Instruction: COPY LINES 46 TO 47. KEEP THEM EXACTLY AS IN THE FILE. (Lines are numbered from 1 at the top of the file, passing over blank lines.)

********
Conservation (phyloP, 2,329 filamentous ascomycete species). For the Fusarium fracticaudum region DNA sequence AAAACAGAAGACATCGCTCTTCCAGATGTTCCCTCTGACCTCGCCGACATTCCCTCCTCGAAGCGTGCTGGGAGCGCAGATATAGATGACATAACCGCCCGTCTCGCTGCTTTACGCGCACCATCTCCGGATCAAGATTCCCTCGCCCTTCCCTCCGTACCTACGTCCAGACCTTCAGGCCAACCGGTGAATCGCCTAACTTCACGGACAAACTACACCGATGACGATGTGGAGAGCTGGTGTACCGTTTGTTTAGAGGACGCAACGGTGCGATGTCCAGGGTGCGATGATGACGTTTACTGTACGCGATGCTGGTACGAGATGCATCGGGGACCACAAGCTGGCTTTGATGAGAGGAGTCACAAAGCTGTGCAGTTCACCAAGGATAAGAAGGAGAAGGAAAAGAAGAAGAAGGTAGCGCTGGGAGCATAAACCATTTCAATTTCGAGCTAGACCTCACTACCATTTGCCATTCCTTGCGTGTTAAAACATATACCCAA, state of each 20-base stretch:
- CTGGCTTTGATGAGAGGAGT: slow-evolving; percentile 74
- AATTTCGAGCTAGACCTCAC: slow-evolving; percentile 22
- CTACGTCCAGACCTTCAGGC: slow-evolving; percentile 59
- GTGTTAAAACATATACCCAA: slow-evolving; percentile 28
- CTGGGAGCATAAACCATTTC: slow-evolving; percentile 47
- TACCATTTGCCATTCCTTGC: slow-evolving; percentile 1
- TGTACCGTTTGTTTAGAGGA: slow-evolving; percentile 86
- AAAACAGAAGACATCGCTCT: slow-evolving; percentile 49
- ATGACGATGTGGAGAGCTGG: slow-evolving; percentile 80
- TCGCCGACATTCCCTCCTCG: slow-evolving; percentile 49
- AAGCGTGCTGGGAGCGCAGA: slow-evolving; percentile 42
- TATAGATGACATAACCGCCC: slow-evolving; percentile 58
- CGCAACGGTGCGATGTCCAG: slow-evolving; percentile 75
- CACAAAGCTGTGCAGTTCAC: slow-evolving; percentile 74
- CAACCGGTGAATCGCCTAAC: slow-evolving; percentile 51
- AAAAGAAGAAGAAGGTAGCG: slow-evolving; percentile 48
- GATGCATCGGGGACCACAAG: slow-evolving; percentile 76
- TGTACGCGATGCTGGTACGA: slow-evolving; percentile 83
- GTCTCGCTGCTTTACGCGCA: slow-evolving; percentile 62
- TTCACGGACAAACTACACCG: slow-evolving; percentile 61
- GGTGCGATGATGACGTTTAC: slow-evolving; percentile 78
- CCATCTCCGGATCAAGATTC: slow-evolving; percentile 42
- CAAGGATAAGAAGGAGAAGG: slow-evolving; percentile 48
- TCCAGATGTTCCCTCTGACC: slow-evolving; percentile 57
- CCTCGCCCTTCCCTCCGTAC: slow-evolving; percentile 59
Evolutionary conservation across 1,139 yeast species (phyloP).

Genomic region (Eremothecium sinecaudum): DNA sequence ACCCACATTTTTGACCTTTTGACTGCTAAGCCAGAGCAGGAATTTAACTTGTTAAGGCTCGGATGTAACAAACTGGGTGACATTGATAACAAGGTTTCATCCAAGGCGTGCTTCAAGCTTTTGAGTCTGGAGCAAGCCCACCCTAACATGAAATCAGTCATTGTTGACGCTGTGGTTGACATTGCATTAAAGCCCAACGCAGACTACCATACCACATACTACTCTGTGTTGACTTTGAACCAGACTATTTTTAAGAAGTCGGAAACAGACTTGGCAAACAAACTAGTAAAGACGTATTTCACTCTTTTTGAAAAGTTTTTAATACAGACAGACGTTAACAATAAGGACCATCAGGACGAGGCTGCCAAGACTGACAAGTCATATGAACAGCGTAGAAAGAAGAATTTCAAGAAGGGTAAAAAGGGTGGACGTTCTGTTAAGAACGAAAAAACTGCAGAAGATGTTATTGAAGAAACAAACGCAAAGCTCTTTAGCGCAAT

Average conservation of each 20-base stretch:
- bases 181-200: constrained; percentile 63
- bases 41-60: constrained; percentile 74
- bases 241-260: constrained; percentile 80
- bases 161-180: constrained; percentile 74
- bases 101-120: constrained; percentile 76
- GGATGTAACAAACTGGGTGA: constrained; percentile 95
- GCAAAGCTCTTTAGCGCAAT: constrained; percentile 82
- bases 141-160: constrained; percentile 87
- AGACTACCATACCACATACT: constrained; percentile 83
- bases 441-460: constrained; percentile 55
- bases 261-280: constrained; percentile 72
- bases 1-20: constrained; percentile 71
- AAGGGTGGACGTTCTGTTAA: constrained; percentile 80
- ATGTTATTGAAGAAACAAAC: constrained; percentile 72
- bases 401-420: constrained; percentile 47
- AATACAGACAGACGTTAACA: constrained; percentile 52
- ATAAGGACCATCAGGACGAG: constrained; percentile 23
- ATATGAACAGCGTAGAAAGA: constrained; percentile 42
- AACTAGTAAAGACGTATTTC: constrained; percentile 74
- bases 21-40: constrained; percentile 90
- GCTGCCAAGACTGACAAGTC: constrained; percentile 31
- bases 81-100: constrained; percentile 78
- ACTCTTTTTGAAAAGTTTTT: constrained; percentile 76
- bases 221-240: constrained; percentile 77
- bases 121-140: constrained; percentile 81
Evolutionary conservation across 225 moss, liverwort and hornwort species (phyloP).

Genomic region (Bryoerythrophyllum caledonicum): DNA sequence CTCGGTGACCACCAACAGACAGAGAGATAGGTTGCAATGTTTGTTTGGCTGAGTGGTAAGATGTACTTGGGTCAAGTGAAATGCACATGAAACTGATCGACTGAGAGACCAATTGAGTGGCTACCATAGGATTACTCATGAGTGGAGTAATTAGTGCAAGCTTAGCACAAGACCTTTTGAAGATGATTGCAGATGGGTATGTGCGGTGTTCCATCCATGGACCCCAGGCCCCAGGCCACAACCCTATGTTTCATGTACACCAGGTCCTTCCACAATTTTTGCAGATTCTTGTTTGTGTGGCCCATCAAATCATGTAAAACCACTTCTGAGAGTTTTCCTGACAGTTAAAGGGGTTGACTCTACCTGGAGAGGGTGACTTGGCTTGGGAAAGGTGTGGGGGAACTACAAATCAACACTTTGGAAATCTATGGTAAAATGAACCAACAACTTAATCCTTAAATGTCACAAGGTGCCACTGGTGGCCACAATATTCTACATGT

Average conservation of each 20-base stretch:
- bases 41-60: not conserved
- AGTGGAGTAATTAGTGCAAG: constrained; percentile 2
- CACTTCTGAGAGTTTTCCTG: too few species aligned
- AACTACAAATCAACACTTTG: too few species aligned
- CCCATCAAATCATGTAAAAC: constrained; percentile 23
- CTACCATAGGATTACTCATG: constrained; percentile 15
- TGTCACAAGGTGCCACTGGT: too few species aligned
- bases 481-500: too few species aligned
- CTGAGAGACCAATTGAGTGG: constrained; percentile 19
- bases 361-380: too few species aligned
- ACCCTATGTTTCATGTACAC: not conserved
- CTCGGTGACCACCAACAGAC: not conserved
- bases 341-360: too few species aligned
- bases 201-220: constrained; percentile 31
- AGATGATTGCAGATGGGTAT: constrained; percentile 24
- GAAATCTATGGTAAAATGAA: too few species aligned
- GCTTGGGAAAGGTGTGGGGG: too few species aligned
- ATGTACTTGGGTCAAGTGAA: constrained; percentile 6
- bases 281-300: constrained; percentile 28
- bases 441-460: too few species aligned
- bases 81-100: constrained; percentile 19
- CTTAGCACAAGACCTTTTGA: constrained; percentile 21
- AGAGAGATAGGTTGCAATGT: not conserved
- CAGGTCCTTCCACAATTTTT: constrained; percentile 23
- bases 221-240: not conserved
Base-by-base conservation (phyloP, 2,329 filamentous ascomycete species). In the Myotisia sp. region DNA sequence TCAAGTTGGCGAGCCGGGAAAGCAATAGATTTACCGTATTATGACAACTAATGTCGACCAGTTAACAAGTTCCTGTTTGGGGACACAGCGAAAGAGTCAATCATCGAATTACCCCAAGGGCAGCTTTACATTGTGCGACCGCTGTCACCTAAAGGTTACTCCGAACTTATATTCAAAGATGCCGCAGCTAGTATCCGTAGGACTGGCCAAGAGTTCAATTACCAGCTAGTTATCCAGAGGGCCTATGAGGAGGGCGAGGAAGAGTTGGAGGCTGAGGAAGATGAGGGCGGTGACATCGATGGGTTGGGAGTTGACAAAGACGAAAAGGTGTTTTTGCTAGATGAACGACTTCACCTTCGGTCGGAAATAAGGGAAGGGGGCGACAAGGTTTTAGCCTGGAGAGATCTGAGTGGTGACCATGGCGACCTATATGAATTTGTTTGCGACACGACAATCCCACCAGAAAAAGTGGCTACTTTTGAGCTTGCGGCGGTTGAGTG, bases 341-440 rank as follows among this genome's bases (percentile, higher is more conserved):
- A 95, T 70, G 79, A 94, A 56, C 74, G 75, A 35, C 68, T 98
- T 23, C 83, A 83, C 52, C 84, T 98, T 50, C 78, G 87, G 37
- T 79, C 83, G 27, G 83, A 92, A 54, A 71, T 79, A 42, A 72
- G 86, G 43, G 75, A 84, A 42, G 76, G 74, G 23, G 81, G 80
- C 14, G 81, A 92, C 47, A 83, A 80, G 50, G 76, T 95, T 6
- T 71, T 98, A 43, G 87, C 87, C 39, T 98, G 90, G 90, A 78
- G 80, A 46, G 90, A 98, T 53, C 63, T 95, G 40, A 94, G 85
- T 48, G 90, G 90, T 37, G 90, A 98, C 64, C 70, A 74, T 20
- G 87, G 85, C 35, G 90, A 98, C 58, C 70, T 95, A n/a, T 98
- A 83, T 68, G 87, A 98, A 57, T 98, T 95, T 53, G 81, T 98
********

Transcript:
- ATAAGGACCATCAGGACGAG: constrained; percentile 23
- ATATGAACAGCGTAGAAAGA: constrained; percentile 42